The Clearing: A Revenge Justified (A Short Story Series 5/9)


Short Story, The Clearing / Sunday, April 2nd, 2017

The Carpenter planed the boards down, getting them as close to 90° that his unpowered tools could. For thousands of years humankind built things with only their eyesight to guide. He was flattening the edges to glue boards together. Creating one of the six doors needed for the cabin.

The flatter he got them, the closer they could be drawn together. Stroke after stroke a little closer, it took all his mental strength. The silence of mind allowed him to recover. The memory of Eric polluted his brain, his evil deeds forever remembered. 

There was pain not only in the images but also how They pushed them to his mind. The death of the man and his complicity in the cover up weighed heavy on him.  His judging the man to be evil questioned whether that made his murderer innocent?

The stillness of the doors already completed, waiting to be hung reminded him of bodies. Of the deaths that he experienced but couldn’t stop. Perhaps he didn’t want to stop them. He was to judge humanity and in doing so allowed darkness to thrive. For he felt above normal right and wrong, seeing the story in full.

Is it not true that he allowed things to happen against what his humanity knew to be right? That he allowed things to happen that he should have intervened in. Was it an excuse that he let them happen because he was only there to judge, an impartial observer.

It was true that he wanted Eric to die, in the deep of his soul. Even before the images pummelled him, he wanted for his death. The images reinforce that this man was bad, he wanted him dead. That said something about the Carpenter more than the ones he judged.

It said something about him that the death of another person could be justified. He knew the look on Ava’s face as she walked past him. They gave him the memories and he processed them.

Looking back he couldn’t be sure of the series of events. The Carpenter couldn’t be sure that he didn’t know what Ava would do. In Their advancements they could have been showing him the future before he experienced it.

The Carpenter couldn’t be sure of the timeline but knew even if he had forewarning he would not have changed a thing. He wouldn’t have taken away revenge from Ava.

Under the stars he thought of her, of what she endured. Her story was hijacked by a monster but it would not be taken from her. Ava’s story was the counterbalance to Eric’s, as he put his tools down The Carpenter got a glimpse of Ava as a young girl. They pushed the thoughts into his mind but these ones he enjoyed, even knowing her pain.


Ava was a girl born to a family that seemed destined to struggle. The type of people who had tragedy constantly befall them yet marched on valiantly. The family’s patriarch was injured in a work site accident. Ted was a father of little words but great love.

Ava never found out what really happened to his arm, he was coy about it. Joking that it had up and left him because of his stupidity. He thought it too graphic to talk of the horror, the feeling of machinery severing it.

The mother Jan took up a career in her mid 30s to feed the family. As a person of tremendous personality she took quickly to a life of work. Selling the same machinery that took her husband’s arm. Her perseverance was a trait that Ava admired.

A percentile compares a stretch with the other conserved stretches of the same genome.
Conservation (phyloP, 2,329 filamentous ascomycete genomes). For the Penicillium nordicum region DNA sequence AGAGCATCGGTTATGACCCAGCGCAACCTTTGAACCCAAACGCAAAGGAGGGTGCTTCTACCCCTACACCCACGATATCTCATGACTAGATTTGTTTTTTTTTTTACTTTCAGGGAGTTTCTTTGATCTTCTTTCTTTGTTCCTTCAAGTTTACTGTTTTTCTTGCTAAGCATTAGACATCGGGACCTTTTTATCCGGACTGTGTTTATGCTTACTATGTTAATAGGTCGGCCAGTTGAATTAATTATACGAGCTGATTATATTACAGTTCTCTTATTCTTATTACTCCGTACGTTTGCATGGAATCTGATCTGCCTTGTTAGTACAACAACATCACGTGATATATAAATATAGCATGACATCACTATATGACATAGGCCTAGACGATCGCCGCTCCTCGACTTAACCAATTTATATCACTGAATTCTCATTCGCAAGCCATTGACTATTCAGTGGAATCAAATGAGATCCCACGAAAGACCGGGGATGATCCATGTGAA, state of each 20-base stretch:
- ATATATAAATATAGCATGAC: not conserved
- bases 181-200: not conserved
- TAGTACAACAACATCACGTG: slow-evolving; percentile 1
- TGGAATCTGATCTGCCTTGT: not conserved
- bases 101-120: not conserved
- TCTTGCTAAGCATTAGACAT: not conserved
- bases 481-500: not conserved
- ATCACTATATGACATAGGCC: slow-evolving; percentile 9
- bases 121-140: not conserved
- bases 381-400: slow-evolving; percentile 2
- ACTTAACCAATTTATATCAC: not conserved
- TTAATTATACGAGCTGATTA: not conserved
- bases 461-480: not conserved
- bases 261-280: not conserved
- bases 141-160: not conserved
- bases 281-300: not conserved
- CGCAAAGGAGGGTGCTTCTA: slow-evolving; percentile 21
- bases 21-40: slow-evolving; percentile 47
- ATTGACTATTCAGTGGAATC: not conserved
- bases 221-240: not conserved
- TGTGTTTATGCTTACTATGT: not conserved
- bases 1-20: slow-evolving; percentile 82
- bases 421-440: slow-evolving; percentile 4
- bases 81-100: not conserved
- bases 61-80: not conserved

Paul was the younger brother that Ava adored, a doll to dress up and play with. His life was cut short wandering onto the road, usually quiet but that day there was the roar of a monster. Ava remembered seeing the gate swings open and her mother scream.

The family battled through, they had a belief in a higher power and with that belief they were able to come together and help each get through. A family like that is what we all hope to have. Even through the darkness the family was able to see the light in each other.

The one thing that Ava’s mother wanted for her was an education. She worked hard to bring in enough money to put her in the best schools, and afford the best tutors. Her Mother and Father struggled in life, they knew it was their fate. They didn’t want that for her and worked to change their future.

Mother and Daughter in sun

The day Ava was accepted into university the family celebrated. It was the realisation of a better life, that Ava would be recognised for the person she could be.

Ava studied chemistry for the change it could do in the world. Her interest in organic chemistry was to help the world do better. To make the human race a less of a destructive force. Her excitement and determination was a clear guidance.

Ava was 6 weeks into her first semester when she met Eric Montgomery. He was smart and handsome, not seeking the attention of anyone but receiving it anyway. She saw in him pain that she didn’t quite understand.

Eric approached her on campus, in the hallways. He was warm and polite, even a little nervous when he asked her on a date. She was taken with him, and accepted. It wasn’t long till her sleuthing found him on Facebook, amazed at his wealth. It was not the thing she was attracted to but was intrigued by his world. She had never met someone with money like that.

As the perfect gentleman would he greeted her at the door with flowers. It was old-fashioned but she thought it showed good manners. His shaking hands, the nerves endeared him to her.

Ava enjoyed the conversation they had. She enjoyed anytime that she had the opportunity to speak with someone so thoughtful. After dinner, she invited him up to her room. Then the gentleman disappeared, the monster took his place.

The screams that he muffled played over in her head after he left. The fear was deep and corroded her core. It was a violation of something profound and she could only lay there crying.

When she moved she saw the money, the insult consumed her. She threw it at the first homeless person she passed. With her money she bought wine, needing to quiet what was so loud in her mind.

After a bottle she called him, angry and wanting justice. His response was cold and calculated. She had a sense that she was not his first and would not be his last. “It is nothing for me to have you disappear” rang in her ears. Human life was disposable to him.

Ava returned to the family home and did not move from her childhood room for weeks. It eclipsed her life mission for a time. Took away a drive, she was hurt and all her strength dealt with that.

It took months for her to become herself again, her mother and father supporting her through the pain. One day as she laid on her bed she looked up at the stars on the ceiling. She remembered that quest, the strength of understanding.

Ava felt her determination grow in her. She walked to her parents and said that she wanted to go back to school. Her identity was hers to own and she took it back.